Wendy Parker, RDH
The Secrets About Halitosis
Before we even start trading secrets, what is Halitosis? Halitosis is the fancy word for “Bad Breath.” We’ve all had it at one point or another. Whether that is morning breath, when we’ve forgotten to brush, or when we’ve eaten something with a strong taste. Whether temporary or permanent, bad breath comes to everyone. So let’s talk about the secrets of where it comes from, why we get it, and most importantly, how to get rid of it!
Bad breath can come from several sources. Here’s a list of some of the most common ones:
- Tooth decay or / and gum disease such as gingivitis
- Dentures and bridges
- Mouth sores
- Dry mouth
- Post-nasal drip and congestion of the nasal passages
- Food stuck between the teeth
- Coating of the tongue caused by a build up of bacteria
- Infection of the throat and tonsils
- Nasal polyps
- Bronchitis or pneumonia
- Acid reflux and GERD
- Chronic constipation
- Digestive problems and stomach ulcers
- High-protein diet that includes fish, cheeses, and meats
- Foods that are strong smelling or spicy such as onions and garlic, exotic spices (ie. curry)
- Supplements, such as Fish Oil Capsules
- Low Carb Diets – causing “Ketone breath” as a result of the low carb consumption causing the body to burn fat as it’s energy source which then causes an end product of the body making ketones, which causes a fruity acetone-like odor when exhaled
- Certain medications
The bacteria build up on tiny rounded projections called papillae which are on the surface of the tongue, also known as tastebuds. These papillae grown longer catch all the food and bacteria in the mouth. Without brushing your tongue or removing the bacteria, it can embed in the tongue and causing a coating. Black hairy tongue is caused by bacteria or fungi in the mouth, which make the tongue to appear black and hairy.
Certain lifestyle habits and conditions can make people more likely to develop black hairy tongue. They include:
- poor oral hygiene
- smoking tobacco
- drinking a lot of coffee or tea
- using antibiotics (which may disrupt the normal balance of bacteria in the mouth)
- being dehydrated
- taking medications that contain the chemical Bismuth (such as Pepto-Bismol for upset stomach)
- not producing enough saliva
- regularly using mouthwash that contains peroxide, witch hazel, or menthol
- getting radiation therapy to the head and neck
Black hairy tongue is more common in men, people who use intravenous drugs, and those who are HIV-positive.
Now that we learned about Halitosis and Black Hairy Tongue, here are tips and tricks to getting rid of it:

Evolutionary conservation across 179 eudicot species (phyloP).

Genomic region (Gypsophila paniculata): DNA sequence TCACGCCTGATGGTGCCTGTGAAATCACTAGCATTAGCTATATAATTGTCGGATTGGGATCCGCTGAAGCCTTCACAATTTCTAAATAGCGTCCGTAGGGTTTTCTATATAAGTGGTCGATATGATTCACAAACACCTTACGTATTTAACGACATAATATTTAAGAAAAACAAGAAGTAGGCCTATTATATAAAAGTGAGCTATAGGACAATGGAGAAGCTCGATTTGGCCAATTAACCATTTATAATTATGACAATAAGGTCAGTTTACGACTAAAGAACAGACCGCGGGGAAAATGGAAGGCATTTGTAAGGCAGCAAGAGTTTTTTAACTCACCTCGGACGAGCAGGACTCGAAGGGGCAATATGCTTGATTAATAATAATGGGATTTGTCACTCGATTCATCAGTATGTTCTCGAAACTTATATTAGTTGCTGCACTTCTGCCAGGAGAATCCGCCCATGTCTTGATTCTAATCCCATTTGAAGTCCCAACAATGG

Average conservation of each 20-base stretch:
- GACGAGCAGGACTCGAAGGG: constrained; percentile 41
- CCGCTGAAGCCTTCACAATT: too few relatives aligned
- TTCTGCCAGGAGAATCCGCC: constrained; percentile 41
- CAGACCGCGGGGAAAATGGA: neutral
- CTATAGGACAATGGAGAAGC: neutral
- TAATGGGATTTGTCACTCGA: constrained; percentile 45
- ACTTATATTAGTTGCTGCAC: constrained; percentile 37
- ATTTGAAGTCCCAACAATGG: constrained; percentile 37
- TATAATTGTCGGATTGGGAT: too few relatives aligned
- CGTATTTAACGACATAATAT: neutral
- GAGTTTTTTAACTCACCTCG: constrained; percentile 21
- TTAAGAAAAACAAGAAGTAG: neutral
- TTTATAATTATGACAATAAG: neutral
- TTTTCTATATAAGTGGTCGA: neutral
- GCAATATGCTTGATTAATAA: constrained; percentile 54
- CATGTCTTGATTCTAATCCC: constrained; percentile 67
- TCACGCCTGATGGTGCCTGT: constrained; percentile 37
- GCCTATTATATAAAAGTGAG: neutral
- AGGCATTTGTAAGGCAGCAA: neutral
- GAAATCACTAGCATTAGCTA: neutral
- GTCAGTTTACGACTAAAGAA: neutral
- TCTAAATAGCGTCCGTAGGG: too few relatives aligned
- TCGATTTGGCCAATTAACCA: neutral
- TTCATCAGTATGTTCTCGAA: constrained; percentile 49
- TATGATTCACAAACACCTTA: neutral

Gently brush your teeth twice a day with a soft toothbrush, but more importantly, don’t forget your tongue!!! Start at the back of your tongue and scrape forward, being sure not to scrub the tongue and embed the bacteria even further. You can use a tongue scraper to make sure you’re thoroughly cleaning the area. Be sure to come in for your regular check up and cleanings so that your friendly hygienist can help you too! Soon, the coating will go away and so will the bad breath.
If you find that you have consistent bad breath you can try our other tips:
- If you smoke, quit.
- Add more roughage to your diet. Soft foods won’t clean off the tongue effectively.
- Drink plenty of water throughout the day to help keep your mouth clean.
Natural home remedies include:
- Fenugreek should be consumed in the form of a tea made with one teaspoon of fenugreek seeds in one liter of water. Simmer till the water is infused and strain before drinking. When consumed regularly, fenugreek seeds are an excellent home remedy for halitosis.
- Making a tea or infusion with fresh parsley or cloves is also a good way to treat bad breath. Simply boil water with freshly chopped parsley and drop in a few cloves to the mix. Cool the mixture and strain before using it as a natural mouthwash after eating. There have been numerous studies supporting claims about the efficacy of cloves and clove oil in dental care.
- include fresh vegetables, fruits and grains into your daily diet.
- increase your intake of Vitamin C from foods
- include guava in your diet
An individual should consult their physician for a diagnosis if they have
- persistent dry mouth
- sores in the mouth
- pain with chewing or swallowing
- white spots on the tonsils
- any other symptoms of concern
Call your doctor or dentist if the problem doesn’t get better on its own. Your doctor may prescribe antibiotics or an antifungal drug to get rid of the bacteria or yeast. Topical medications, such as tretinoin (Retin-A), are also sometimes prescribed. As a last resort, if the problem doesn’t improve, the papillae can be surgically clipped off with a laser or electrosurgery.
Hopefully this let you in on some of our secrets to a happy healthy mouth! Happy brushing and breathing everyone!
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